The Friends of the Earth have published a report on a study of various ways in which the world’s projected population of 9.16 billion in 2050 could be fed. The key finding was that feeding the world in 2050 is possible without the most intensive forms of animal and crop production and without a massive expansion of agricultural land.
The study focused on four possible dietary scenarios:
- Western High Meat – assuming that there is a global adoption of the current Western diet with an average intake of 3,000 kcal per day per person and with 44% of protein from animal products;
- Current Trend – assuming that current trends continue, calorie intake would increase to 2,700 kcal in the poorest regions and 3,600 kcal in the wealthiest regions but the world average would still be 3,000 kcal per person per day;
- Less Meat – assuming that the current trends of calorie intake continues but with 30% coming from animal protein everywhere;
- Far Less Meat – providing the recommended healthy diet of 2,800 kcal per day with 20% from animal protein to everyone in the world.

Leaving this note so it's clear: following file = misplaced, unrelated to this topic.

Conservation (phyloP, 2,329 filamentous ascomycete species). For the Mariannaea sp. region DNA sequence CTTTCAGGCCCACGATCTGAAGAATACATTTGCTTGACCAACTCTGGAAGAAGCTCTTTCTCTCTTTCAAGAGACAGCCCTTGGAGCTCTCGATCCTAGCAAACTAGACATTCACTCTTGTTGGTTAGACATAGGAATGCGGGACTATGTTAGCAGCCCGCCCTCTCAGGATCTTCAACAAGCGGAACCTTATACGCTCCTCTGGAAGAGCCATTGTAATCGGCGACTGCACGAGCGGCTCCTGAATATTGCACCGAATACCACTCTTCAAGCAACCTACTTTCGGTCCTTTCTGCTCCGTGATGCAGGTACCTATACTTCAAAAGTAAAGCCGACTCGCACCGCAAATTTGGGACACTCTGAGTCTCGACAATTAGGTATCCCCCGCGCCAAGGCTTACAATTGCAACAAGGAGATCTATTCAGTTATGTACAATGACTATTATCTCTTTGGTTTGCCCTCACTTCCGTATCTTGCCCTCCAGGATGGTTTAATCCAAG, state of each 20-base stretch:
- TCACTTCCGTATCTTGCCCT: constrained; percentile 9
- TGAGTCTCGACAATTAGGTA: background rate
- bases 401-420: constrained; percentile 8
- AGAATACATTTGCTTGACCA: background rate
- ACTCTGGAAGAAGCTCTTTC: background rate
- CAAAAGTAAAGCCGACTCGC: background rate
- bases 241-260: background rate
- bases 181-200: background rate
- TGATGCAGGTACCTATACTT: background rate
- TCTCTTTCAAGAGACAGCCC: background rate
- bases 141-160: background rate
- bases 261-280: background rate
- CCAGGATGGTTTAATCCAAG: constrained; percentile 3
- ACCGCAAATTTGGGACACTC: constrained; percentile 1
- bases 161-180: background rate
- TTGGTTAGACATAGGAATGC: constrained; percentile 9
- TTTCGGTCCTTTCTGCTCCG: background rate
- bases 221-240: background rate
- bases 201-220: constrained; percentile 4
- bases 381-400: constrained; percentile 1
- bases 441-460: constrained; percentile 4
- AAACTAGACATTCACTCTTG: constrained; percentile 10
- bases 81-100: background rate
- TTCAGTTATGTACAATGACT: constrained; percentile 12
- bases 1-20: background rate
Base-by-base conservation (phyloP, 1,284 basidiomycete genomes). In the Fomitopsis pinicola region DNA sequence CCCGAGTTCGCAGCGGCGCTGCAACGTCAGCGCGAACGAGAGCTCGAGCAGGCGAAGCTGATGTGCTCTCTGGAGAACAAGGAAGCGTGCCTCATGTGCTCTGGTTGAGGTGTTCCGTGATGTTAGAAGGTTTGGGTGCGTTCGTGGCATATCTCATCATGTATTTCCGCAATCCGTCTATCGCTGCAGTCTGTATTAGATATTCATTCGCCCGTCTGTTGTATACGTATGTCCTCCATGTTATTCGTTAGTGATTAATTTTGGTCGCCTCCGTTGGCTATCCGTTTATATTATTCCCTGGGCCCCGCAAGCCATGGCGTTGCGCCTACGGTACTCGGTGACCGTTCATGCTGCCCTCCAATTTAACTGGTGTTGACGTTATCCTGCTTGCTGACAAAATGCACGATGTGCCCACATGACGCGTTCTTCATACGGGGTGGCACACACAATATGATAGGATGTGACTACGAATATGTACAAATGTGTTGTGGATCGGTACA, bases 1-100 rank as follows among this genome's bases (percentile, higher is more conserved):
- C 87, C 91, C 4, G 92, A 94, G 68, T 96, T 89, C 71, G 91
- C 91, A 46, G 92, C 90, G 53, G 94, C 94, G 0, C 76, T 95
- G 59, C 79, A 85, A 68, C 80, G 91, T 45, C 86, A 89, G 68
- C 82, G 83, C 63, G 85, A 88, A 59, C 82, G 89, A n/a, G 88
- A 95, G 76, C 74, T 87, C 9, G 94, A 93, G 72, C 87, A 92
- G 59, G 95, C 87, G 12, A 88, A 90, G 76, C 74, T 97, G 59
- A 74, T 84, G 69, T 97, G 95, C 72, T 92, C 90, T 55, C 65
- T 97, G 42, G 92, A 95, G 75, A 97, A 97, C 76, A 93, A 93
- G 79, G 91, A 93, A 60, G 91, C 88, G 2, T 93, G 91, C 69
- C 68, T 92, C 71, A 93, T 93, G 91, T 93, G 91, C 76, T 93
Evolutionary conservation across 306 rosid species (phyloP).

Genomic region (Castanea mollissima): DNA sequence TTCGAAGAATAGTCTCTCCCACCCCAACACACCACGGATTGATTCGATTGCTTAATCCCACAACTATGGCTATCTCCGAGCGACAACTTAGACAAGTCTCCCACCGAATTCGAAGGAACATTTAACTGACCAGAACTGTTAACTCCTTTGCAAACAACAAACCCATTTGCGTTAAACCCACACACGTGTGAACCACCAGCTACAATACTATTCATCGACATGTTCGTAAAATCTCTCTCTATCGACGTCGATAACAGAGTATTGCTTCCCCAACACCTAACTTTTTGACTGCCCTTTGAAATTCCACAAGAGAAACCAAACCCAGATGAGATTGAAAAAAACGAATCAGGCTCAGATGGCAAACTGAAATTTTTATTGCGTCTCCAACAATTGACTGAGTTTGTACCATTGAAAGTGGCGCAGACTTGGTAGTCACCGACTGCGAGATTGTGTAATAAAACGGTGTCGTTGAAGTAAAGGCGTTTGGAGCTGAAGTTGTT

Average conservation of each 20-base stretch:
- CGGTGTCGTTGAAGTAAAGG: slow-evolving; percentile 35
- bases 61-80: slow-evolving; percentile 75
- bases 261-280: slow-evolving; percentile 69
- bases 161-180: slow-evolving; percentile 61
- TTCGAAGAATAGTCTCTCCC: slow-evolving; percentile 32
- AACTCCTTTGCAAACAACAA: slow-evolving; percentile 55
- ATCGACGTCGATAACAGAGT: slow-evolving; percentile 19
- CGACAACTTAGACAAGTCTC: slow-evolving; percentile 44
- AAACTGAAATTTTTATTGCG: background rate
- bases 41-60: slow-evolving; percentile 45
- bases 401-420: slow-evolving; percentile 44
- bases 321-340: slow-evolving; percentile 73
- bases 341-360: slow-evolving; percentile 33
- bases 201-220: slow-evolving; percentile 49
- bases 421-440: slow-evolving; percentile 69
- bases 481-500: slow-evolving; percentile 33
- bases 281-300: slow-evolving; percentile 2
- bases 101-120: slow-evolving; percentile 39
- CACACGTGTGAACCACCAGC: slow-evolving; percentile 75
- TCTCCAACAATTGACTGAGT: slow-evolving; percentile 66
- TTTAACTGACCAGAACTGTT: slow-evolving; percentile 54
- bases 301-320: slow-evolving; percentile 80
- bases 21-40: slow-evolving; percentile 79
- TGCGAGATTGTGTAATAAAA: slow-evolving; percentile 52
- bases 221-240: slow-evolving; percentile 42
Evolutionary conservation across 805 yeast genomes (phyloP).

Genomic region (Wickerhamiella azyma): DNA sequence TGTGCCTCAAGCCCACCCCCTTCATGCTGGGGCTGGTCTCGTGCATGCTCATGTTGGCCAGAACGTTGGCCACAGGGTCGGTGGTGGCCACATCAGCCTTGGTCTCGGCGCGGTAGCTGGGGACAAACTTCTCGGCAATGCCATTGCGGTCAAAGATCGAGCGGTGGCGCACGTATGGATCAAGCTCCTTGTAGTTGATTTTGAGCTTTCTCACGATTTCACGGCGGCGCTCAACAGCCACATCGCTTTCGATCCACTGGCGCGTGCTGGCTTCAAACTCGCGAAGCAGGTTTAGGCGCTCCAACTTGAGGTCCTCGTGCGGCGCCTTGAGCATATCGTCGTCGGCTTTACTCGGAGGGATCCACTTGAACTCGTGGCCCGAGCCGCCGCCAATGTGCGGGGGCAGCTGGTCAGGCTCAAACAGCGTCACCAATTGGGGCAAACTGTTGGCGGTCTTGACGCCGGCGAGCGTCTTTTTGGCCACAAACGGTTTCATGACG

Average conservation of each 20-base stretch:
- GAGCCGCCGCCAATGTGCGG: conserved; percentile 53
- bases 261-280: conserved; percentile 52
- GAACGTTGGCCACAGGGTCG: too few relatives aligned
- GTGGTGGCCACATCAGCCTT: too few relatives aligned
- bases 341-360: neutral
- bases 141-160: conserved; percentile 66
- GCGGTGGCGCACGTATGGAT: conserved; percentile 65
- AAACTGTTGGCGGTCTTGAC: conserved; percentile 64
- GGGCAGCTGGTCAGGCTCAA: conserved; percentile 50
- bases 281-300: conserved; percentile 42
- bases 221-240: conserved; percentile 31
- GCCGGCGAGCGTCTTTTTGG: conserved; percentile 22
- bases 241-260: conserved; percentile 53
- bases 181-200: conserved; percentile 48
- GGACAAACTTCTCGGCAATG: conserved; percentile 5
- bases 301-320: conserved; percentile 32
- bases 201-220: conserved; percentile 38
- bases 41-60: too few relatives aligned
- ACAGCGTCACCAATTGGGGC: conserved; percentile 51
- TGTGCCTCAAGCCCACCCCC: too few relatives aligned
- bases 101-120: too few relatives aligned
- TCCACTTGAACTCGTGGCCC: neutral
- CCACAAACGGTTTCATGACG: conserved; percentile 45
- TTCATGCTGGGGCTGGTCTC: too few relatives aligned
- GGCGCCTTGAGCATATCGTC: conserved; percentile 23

The study found that providing a Western High Meat diet to 9.16 million people is "probably feasible" but only with intensive farming methods replacing subsistence farming and massive land use change.
Providing the Current Trend diet is feasible but would require either the adoption of intensive farming or massive land use change.
Providing the Less Meat diet is feasible using humane (free range) farming and without massive land use change.
Providing the Fair Less Meat diet is highly feasible with humane, or possibly even organic, farming mathods. There is already 20% more crop land than would be needed.
The study points out that the Fair Less Meat diet would not only provide good nutrition for those who have insufficient food (currently about a billion people) but would tackle the problem of obesity (also currently about a billion people).